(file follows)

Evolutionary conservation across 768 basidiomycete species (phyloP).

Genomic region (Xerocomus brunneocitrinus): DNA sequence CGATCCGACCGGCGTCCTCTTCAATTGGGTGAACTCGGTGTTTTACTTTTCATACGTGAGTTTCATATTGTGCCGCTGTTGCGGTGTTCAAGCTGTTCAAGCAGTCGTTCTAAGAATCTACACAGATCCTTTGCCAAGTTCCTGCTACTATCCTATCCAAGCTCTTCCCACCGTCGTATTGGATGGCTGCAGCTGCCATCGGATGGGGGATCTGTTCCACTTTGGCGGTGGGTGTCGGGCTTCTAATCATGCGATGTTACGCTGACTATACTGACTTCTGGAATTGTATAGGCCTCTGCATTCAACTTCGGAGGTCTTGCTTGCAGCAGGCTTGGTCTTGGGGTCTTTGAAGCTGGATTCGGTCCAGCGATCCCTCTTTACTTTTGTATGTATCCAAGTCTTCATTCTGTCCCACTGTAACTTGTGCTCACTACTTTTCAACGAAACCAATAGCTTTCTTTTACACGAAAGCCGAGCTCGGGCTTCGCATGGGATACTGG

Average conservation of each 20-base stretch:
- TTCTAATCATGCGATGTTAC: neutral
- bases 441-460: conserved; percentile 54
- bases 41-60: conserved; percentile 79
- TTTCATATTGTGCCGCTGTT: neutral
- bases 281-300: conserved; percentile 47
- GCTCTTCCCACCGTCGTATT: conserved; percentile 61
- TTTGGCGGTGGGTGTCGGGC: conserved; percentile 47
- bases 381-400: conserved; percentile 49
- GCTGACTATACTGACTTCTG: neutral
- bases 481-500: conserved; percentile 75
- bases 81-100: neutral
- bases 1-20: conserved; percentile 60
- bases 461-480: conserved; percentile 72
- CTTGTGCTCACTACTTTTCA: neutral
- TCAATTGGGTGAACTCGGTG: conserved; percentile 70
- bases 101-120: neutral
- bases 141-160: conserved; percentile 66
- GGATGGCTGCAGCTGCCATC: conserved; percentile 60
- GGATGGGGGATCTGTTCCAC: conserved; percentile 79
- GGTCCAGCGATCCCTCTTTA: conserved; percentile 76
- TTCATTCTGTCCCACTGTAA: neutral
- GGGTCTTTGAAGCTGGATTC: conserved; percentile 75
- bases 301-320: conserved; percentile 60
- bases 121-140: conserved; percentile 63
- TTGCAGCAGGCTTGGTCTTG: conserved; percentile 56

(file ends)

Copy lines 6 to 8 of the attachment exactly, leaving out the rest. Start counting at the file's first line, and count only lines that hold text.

- bases 41-60: conserved; percentile 79
- TTTCATATTGTGCCGCTGTT: neutral
- bases 281-300: conserved; percentile 47